Isosceles Triangle:
A triangle with a pair of equal sides is called an isosceles triangle.
Scalene Triangle:
A triangle in which all the sides are of different lengths and no two sides are equal, the triangle is called a scalene triangle.
Triangles differentiated on the basis of their angles.
Acute angled triangle.
A triangle whose all
angles are acute is called an acuteangled triangle or simply an
acute triangle.
Right Triangles :
A
right triangle has one angle 90°


Right Isosceles Triangle :
Has
a right angle (90°), and also two equal angles
Can you guess what
the equal angles are?
The Obtuse Triangle :
The
Obtuse Triangle has an obtuse angle (an obtuse angle has more than
90°). In the picture on the left, the shaded angle is the obtuse
angle that distinguishes this triangle
Since the total degrees in any triangle is 180°,
an obtuse triangle can only have one angle that measures more than
90°.
Interior angles of a triangle
The interior angles are those on the inside of the triangle.
Exterior Angles of a triangle
An exterior angle is formed by extending any side of the triangle.
Summary of triangle centres
There are many types of triangle centers. Below are four of the most common.
Incenter


Located at intersection of the angle bisectors. See Triangle incenter definition

Circumcenter


Located at intersection of the perpendicular bisectors of the sides. See Triangle circumcenter definition

Centroid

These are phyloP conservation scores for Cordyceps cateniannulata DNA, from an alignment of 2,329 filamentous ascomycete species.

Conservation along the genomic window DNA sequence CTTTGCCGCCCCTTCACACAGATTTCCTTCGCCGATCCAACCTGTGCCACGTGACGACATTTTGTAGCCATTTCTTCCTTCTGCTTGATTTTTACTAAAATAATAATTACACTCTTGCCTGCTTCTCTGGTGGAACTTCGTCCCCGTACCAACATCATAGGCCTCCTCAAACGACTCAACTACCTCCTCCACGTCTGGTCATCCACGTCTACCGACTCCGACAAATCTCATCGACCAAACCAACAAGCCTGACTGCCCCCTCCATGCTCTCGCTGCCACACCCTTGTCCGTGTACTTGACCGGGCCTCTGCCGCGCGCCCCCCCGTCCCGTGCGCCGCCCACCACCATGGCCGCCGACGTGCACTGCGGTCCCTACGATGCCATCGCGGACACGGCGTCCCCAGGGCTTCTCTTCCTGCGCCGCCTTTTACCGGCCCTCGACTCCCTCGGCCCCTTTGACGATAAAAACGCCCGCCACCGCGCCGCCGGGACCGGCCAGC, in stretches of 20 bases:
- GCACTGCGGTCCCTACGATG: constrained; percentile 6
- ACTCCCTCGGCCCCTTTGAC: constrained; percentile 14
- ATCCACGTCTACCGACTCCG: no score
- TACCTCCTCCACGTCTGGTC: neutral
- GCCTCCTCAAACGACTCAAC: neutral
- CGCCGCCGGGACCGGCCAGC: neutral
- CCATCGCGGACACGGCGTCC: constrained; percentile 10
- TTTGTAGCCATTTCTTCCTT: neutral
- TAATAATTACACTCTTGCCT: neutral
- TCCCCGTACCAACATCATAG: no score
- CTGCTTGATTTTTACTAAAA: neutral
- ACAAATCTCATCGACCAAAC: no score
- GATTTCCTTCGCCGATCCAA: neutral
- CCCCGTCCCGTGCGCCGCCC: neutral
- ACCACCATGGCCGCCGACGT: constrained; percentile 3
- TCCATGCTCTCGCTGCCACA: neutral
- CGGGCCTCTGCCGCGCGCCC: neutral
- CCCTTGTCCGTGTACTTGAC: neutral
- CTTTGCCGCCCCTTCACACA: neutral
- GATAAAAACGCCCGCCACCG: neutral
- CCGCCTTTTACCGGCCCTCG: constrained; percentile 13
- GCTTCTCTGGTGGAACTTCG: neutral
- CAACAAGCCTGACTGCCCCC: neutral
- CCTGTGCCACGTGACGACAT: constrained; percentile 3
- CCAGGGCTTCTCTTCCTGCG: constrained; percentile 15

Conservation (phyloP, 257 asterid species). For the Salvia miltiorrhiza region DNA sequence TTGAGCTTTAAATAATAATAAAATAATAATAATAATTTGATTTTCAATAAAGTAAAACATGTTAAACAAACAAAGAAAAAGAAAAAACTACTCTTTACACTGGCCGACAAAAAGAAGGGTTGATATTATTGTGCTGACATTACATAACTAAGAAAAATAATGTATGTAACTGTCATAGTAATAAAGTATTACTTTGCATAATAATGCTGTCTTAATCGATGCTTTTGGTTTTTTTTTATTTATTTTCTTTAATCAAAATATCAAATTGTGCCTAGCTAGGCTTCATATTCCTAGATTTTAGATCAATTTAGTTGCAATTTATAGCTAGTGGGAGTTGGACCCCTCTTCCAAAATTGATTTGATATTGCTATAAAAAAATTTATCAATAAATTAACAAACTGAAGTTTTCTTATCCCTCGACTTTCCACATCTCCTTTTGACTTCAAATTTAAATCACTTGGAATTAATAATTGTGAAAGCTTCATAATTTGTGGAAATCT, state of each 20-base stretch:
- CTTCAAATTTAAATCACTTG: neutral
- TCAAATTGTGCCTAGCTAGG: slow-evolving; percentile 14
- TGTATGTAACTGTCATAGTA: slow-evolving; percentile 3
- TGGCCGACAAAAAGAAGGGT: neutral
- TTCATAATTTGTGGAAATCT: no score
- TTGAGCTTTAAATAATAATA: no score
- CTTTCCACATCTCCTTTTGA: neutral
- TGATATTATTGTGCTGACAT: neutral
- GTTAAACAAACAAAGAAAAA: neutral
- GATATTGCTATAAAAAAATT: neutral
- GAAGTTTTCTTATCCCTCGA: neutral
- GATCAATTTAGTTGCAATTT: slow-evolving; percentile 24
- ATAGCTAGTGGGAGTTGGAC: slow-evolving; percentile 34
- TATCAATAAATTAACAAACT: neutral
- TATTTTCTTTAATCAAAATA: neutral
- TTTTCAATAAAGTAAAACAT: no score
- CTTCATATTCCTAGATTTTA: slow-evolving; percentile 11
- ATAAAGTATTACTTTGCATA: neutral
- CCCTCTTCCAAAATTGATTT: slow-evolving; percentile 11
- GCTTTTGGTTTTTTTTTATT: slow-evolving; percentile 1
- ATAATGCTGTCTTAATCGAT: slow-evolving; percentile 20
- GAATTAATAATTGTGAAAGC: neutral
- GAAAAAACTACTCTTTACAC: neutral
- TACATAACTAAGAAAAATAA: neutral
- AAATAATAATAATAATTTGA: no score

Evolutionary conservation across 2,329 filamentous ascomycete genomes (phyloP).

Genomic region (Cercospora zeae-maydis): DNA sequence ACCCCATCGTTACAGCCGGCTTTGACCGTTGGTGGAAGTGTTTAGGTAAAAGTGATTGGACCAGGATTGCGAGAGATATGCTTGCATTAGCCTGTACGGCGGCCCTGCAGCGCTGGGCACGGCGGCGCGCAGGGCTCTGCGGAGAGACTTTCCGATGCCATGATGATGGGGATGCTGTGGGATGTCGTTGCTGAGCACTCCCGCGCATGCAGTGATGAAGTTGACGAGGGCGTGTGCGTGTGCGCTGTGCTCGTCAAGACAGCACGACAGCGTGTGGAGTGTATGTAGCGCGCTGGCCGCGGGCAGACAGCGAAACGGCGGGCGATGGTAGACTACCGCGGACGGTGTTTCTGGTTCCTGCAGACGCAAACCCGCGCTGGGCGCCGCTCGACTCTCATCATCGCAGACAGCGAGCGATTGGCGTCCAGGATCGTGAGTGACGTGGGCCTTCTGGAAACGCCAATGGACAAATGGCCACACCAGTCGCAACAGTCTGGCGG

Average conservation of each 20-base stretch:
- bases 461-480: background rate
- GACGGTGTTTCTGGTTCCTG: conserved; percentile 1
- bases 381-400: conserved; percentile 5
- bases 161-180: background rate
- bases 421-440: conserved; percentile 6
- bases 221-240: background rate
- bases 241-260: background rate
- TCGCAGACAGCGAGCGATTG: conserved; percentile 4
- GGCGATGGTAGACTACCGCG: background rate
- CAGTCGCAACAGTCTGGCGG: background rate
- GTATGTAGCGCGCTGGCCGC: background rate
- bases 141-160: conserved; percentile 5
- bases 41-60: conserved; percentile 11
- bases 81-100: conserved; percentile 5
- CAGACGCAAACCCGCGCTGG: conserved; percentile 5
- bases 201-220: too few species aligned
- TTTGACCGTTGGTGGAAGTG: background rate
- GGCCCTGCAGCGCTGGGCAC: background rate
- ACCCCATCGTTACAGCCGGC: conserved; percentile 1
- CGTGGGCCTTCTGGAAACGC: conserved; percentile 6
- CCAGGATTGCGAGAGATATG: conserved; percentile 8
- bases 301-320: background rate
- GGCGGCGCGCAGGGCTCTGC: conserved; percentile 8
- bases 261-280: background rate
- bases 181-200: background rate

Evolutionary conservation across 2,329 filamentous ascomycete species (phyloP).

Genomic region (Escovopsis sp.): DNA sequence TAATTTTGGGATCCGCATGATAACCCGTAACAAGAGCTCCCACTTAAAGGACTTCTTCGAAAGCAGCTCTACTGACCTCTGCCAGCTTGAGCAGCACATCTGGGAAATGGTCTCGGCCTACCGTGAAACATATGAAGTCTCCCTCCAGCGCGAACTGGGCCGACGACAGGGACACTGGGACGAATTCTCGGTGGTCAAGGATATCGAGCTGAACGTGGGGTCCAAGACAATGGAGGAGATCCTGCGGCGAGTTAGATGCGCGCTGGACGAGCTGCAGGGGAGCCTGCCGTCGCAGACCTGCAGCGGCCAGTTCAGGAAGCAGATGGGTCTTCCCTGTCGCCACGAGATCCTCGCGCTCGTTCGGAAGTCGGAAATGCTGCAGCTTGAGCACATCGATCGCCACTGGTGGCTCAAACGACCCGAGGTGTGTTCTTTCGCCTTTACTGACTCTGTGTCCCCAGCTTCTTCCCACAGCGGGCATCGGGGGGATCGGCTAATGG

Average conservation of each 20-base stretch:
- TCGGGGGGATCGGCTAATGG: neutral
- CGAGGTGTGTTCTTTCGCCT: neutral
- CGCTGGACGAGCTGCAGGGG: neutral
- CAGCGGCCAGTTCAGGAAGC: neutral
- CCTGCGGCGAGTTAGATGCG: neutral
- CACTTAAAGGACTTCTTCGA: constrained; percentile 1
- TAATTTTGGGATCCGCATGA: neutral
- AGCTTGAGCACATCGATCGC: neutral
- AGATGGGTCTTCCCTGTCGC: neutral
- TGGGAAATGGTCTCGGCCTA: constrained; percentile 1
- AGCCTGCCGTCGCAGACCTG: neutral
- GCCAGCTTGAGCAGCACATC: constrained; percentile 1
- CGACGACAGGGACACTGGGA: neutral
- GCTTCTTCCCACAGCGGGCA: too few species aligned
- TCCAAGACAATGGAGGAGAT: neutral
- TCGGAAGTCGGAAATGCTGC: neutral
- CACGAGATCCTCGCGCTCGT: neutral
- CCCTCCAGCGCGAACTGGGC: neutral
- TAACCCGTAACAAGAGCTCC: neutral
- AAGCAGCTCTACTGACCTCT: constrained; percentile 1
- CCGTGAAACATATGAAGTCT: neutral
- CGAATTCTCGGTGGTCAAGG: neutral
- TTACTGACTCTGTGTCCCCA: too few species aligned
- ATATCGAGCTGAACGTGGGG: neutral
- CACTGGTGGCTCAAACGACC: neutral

Located at intersection of medians. See Centroid of a triangle

Orthocenter


Located at intersection of the altitudes of the triangle. See Orthocenter of a triangle

In the case of an equilateral triangle, all four of the above centers occur at the same point.
The Incenter of a
triangle
Latin: in  "inside,
within" centrum  "center"
The point where the
three angle bisectors of a triangle meet.
One of a triangle's
points of concurrency.
Try this Drag the
orange dots on each vertex to reshape the triangle. Note the way the
three angle bisectors always meet at the incenter.
One of several centers the triangle can have, the
incenter is the point where the angle bisectors intersect. The
incenter is also the center of the triangle's incircle  the largest
circle that will fit inside the triangle.
Centroid of a Triangle
From Latin: centrum  "center", and Greek: oid "like" The point where the three medians of the triangle intersect. The 'center of gravity' of the triangle One of a triangle's points of concurrency. Try this Drag the orange dots at A,B or C and note where the centroid is for various triangle shapes.
Refer to the figure . Imagine you have a
triangular metal plate, and try and balance it on a point  say a
pencil tip. Once you have found the point at which it will balance,
that is the centroid.
The centroid of a triangle is the point through which all the mass of a triangular plate seems to act. Also known as its 'center of gravity' , 'center of mass' , or barycenter.
A fascinating fact is that the centroid is the
point where the triangle's medians intersect. See medians of a
triangle for more information. In the diagram above, the medians of
the triangle are shown as dotted blue lines.
Centroid facts
 The centroid is always inside the triangle
 Each median divides the triangle into two smaller triangles of equal area.
 The centroid is exactly twothirds the way along each median.